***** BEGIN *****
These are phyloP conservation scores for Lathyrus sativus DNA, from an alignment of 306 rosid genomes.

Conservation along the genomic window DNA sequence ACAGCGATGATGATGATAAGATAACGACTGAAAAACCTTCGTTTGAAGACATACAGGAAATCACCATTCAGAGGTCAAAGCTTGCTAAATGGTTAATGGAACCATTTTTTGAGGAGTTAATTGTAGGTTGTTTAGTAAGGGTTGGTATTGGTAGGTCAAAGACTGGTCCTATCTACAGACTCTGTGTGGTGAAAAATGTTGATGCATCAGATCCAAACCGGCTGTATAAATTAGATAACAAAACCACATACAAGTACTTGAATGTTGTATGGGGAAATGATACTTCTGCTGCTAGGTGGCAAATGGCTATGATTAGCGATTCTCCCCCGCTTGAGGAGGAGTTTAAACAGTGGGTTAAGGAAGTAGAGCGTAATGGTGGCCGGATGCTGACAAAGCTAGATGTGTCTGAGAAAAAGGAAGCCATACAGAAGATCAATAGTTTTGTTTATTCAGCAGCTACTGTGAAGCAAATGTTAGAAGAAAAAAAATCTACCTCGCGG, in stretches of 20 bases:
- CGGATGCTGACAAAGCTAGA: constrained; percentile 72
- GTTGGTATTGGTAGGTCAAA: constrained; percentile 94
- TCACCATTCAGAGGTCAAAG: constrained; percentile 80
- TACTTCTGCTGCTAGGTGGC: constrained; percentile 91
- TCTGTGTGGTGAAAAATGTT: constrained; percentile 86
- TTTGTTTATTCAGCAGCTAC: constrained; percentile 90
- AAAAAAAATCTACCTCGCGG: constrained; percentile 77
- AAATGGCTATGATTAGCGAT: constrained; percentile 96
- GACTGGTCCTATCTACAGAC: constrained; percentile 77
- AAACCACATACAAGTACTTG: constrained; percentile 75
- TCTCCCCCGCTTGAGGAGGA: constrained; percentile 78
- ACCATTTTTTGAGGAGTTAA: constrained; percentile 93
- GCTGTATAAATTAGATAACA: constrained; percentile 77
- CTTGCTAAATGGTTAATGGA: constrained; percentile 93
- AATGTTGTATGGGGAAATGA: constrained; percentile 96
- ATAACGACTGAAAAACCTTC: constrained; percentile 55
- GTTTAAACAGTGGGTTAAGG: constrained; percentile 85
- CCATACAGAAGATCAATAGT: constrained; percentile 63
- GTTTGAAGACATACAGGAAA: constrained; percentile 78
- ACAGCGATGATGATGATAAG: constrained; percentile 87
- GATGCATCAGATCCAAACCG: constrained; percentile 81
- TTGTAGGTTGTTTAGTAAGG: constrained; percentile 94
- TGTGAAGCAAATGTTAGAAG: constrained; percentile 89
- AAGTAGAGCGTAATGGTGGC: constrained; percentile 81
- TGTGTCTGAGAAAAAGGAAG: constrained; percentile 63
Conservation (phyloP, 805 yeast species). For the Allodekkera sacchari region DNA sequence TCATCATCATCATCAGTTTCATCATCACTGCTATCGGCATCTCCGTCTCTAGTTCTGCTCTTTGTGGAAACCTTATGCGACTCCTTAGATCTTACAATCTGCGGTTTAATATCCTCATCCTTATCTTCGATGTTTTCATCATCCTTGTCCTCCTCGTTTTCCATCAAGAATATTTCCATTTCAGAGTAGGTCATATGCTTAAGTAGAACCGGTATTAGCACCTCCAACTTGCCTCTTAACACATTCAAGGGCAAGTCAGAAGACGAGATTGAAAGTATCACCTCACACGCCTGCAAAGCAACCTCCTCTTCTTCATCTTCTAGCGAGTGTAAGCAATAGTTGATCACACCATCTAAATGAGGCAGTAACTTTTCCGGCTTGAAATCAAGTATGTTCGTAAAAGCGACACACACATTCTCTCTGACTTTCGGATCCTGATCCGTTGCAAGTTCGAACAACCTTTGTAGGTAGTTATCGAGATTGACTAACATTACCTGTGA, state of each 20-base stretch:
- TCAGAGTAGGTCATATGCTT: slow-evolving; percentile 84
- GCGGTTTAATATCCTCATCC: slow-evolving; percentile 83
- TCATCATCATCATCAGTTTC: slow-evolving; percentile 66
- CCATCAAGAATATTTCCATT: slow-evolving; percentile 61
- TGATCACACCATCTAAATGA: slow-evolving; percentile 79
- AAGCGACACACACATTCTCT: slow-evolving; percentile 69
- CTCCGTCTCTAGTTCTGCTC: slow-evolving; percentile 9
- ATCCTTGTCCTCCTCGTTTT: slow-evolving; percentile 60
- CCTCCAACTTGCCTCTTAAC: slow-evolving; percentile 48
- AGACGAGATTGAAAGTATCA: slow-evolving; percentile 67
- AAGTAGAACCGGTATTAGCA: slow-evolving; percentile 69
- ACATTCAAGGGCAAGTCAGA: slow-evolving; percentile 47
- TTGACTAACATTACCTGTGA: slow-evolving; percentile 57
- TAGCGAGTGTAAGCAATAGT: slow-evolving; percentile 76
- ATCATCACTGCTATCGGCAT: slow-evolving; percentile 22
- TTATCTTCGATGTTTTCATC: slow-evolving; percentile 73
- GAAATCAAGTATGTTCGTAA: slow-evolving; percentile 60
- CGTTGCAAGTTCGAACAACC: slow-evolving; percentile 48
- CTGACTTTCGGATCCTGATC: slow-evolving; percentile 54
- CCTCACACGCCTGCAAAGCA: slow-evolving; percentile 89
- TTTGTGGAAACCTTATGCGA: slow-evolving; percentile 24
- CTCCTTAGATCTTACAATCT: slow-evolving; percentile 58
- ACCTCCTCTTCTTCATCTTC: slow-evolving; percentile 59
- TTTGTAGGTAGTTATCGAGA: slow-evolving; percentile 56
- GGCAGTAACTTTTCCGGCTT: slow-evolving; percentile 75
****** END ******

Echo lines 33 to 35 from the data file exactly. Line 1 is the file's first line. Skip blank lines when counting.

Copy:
- TGATCACACCATCTAAATGA: slow-evolving; percentile 79
- AAGCGACACACACATTCTCT: slow-evolving; percentile 69
- CTCCGTCTCTAGTTCTGCTC: slow-evolving; percentile 9